Also, dental floss is a strong line that has many other uses.

    • Bob

      Cayoot, thanks for a great reminder! Earlier in the series I did recommend people take good care of their teeth and in a later post we will cover it along with health care and sanitation in general in more detail.

  4. Wayne

    Thanks again Bob for this info. I have been really trying the last few years, to get my family and friends to start stocking up on essentials, but it is very hard to do.
    I believe your article(s) on this and other important matters, Financial and spiritual to name a couple, will really help a lot of people. Just ordered some items from Augason through Walmart. Some good deals here.

  5. LaVonne

    Thanks, Bob, this is a great reminder to get our houses on wheels in order. My biggest challenge right now is to save 10% of my SS check, but I’m going to make it a priority!

    • Bob

      LaVonne, you really need to have an emergency fund and paying yourself first is the best thing you can do. You’re worth it!

  6. chuck

    I times get that bad, we’ll have to start forming tribes. One man or woman won’t be able to take care of themselves. Sound weird don’t it?

    • Bob

      No, that sounds totally reasonable to me Chuck. The Navy Seals have a saying “Two is One and One is None.” and that principle of strength and security in numbers is totally true. It takes a tribe to be safe and secure.

      • Myddy

        I think if things do hit the fan, tribes will naturally form since socialization is something that humans are engrained for. Tribes will be the safest bet against any raiding parties. I actually wrote an article about this a little while back. The isolated farms will be in more danger than they think from raiding parties that are unaware of how to take care of themselves.

        • Bob

          Nyddy, I agree! Being connected to a group of family or friends is the single most important thing you can do. And all of them being mobile means they can pool their resources and find the safest most secure spot to hold up in. A vandwelling tribe is probably ideal!

  7. denoving

    Bob: Thanks again for the good words. The content of this post is good advice whether you live in a van or a castle. Good advice for anybody and everybody. Don’t be dependent on the generosity of strangers. Be independent and be prepared whether strangers are generous or not. Know what your needs are or will be, and provision for that no matter what the future may hold. keep the good words coming!!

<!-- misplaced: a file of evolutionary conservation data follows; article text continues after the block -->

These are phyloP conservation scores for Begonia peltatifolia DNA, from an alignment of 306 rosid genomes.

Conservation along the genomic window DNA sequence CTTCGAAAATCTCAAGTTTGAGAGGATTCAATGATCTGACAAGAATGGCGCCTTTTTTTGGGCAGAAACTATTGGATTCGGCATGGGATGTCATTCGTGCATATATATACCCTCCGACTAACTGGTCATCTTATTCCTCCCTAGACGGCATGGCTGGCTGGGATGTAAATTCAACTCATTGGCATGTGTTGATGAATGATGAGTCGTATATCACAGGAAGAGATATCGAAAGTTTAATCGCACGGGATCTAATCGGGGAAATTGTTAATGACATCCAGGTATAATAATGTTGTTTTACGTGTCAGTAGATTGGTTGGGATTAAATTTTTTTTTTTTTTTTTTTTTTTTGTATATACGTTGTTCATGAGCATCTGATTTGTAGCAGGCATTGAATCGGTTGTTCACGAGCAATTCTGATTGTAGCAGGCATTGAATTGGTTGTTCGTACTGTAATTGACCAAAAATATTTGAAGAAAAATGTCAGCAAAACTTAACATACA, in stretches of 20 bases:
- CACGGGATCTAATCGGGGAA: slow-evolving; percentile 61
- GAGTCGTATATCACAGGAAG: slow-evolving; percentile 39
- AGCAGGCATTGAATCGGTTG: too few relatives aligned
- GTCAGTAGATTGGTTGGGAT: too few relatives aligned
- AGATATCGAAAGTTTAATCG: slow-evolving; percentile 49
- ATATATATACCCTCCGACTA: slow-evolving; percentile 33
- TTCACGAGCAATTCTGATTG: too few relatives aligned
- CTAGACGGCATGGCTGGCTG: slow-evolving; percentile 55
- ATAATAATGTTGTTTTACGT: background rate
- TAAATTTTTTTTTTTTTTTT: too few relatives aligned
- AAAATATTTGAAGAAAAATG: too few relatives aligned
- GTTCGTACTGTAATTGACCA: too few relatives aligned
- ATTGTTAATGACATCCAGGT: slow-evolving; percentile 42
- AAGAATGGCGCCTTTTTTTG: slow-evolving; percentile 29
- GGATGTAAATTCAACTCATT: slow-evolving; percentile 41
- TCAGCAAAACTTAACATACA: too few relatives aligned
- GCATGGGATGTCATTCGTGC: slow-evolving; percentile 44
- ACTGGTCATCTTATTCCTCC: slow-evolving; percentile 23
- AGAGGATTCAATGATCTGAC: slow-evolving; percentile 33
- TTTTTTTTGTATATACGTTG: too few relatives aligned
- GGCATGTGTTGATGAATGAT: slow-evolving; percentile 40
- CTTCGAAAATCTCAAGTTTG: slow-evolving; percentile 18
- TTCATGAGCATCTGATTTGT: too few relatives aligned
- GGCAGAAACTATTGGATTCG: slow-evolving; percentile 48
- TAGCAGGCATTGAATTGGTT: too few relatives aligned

Best wishes,

    • Bob

      Thanks Dan! I’m trying to keep things practical and not go off the deep-end with prepping and survivalist stuff.

  8. Mitch

    Enjoyed your article but I have come to a conclusion that my van can’t hold enough supplies for my comfort and I don’t want to do storage units for supplies (They will be hit when SHTF) so I have been caching supplies in water tight containers and hiding them all over The states. I put some into the ground and others are hidden away but all are mapped with a compass and GPS. Someone may find one but I’m not to worried. I got the idea from a game my son plays called geocaching. I have even done it with items I just didn’t have room at the time in my van but knew I was coming back that way. So I hide them and pick them up on my way back. Its a risk but Im getting good at camouflage and most places I hide things are never traveled much but there is always a chance you can lose it. So dont put all your eggs in one basket.

    • Bob

      Mitch, I’m actually thinking about doing the same thing, or at least recommending it to other people. Later on I’m doing a post on either buying land or caching on public land. Would you be willing to write something about how you are doing it yourself? I understand the need for privacy, you can’t cache survival items and tell the world where they are. But maybe you could write a general outline of how you are doing it? Details like what methods of protecting it and navigating to it. How did you choose where to bury it? Things like that. I will certainly understand if you don’t want the attention that will draw.
      Thanks for the idea, it’s a good one!

      • Mitch

        I can do it without giving away my locations but how detailed you want me to get? short version would be to go on-line and Google geocaching. It will give you the basics of what I’m doing and you might even enjoy the game. Its world wide. I cant always trust a GPS to work in some areas and if SHTF they may not work anyway thats why the compass. Learning to use a compass is very usefull and there are books on them to train you but get out and do it don’t just read in the book and say O ya..I got it.Practice,Practice,Practice. I can tell you the best type of compass to use and why. I can tell you where to get free water proof containers to store your stuff in. Now for the details on hiding and camouflage? Im a old scout and trapper. Its looking at the lay of the land and surroundings, possible traffic at different times of day/month or year. Are we where it will snow and freeze? Are we caching for SHTF or what I’m doing for just plan convenience and reassurance of mind… Bob..I could write a book on this..hahaha..Let me know..Ill do my best if I have time.